Prices here are generally lower than in Europe, both for food and for mooring in marinas. For example, you can pay up to 50% less for a marina than in other destinations, such as Croatia. You'll also save considerably on mooring fees, as most of the time anchoring in a bay is free of charge. However, alcoholic beverages are more expensive, about 25% more than European prices, and because Turkey is a Muslim country you can't get hold of it everywhere.
Shops have fixed prices, so there is no haggling. But you can utilise your bargaining skills at the market and bazaar — here haggling skills are a basic requirement and the Turks love it. If you don't haggle over the price at all, the locals will be deeply disappointed.
If you want to save money on food, eat at the street stalls. A delicious kebab will set you back less than 100 lira (under 4 euros). Fresh fruit and vegetables are worth buying at the markets, where they are at their freshest. In Fethiye, for example, fresh produce can be bought for a fraction of the price at the market, but it does sell out in the afternoon.
Getting to the Turkish coast
There are several airports in Turkey, but not all of them are located on the coast. There are direct flights almost daily from major cities to Istanbul or Antalya where you can transfer to get to Bodrum, Dalaman, Izmir or Ankara.
From the airport, you can easily get to the port by taxi (the most expensive option) or by bus (the cheapest). A great mid-range option is a dolmuş — a shared minibus which runs along a predetermined route.
Dolmuş in Marmaris.
YACHTING.COM TIP: It takes about 20–25 minutes by car or bus to get from Dalaman airport to the port at Göcek, but it takes up to 3 hours to get to Marmaris port. From Bodrum airport, it's 40 minutes to Bodrum port and 2.5 hours to Marmaris port.
5 leisure activities while sailing the Turkish Riviera
1. Windsurfing: around Bodrum and Antalya
Windsurfing is popular here and the area around Bodrum and Antalya offers ideal conditions. It's possible to rent equipment and even if you are a beginner, you'll find plenty of schools with instructors.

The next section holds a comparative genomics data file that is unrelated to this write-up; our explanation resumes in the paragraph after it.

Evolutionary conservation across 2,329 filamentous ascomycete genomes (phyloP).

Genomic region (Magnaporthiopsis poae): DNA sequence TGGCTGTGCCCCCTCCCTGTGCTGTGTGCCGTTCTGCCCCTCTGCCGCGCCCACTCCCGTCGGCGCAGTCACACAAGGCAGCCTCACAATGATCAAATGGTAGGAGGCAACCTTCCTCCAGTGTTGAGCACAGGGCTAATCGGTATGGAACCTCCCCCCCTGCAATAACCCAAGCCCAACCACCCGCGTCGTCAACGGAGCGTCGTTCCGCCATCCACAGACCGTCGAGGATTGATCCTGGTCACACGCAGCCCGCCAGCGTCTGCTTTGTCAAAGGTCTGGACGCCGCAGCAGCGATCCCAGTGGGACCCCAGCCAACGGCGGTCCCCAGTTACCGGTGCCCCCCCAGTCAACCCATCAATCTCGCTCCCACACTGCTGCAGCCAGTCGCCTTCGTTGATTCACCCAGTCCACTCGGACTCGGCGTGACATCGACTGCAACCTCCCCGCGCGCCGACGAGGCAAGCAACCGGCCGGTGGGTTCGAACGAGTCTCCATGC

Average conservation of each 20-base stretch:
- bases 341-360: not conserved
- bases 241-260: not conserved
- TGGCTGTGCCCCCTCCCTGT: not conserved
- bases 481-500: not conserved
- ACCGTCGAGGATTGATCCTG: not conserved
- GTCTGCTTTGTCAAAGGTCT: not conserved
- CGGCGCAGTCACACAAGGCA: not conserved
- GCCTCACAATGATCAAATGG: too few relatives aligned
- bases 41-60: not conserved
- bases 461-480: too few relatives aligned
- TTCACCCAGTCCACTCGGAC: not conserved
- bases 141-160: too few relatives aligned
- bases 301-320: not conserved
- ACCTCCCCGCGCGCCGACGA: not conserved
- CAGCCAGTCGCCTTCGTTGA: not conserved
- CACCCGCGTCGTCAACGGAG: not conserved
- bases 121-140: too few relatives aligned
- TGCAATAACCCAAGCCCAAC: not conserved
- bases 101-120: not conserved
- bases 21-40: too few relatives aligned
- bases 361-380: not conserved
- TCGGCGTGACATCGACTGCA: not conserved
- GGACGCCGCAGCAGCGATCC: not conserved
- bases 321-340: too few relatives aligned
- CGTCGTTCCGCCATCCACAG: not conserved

Windsurfing in Bodrum
2. Recreational scuba diving off Gallipoli: the wrecks of warships
Although sport diving is forbidden in Turkey, recreational scuba diving isn't and you'll discover plenty of dive sites to admire the fauna and flora. As a result, there are a large number of diving schools. Off the Gallipoli peninsula, you'll discover underwater shipwrecks from World War II, and archaeological sites at Bodrum. But no matter where you go, you'll find an abundance of underwater life.
3. Fishing in coastal waters
Sailors who like fishing are in for a treat. The sea in Turkey is abundant in fish and you can land some really big ones. Fishing is recommended in the evening or early morning in deeper waters (30 metres or more). A secret trick of the local fishermen is to buy small shrimps in the market to use as bait. Alternatively, cut up a chicken breast, salt it and leave it in the sun for a few hours. This dries out the meat slightly and makes it tougher, so the big fish don't bite it off immediately — as they have to chew at it more, they're easier to catch on the hook.
YACHTING.COM TIP: Beware of fish with spines, they are usually poisonous. If any of the crew gets stung by one, it helps to soak the affected area in hot water, and it is always advisable to seek medical attention. Check out our article on the dangerous creatures that inhabitant the Greek seas to find out all about the 8 most poisonous you can encounter there.
4. Rafting on the Coruh River
Turkey has long, deep and wild rivers surrounded by beautiful countryside. Rafting is possible on the Manavgat, Dragon, Barhal and Coruh rivers. The latter is even ranked one of the ten best rivers for rafting in the world.
5. Golf in the Belek area
Feel like topping off a day's cruising with a round of golf? Surprising as it may seem to some, there are actually a large number of golf courses around the coast. Highlights include the National Golf Club in Belek, Antalya. Interestingly, Istanbul Golf Club was one of the first golf courses in continental Europe.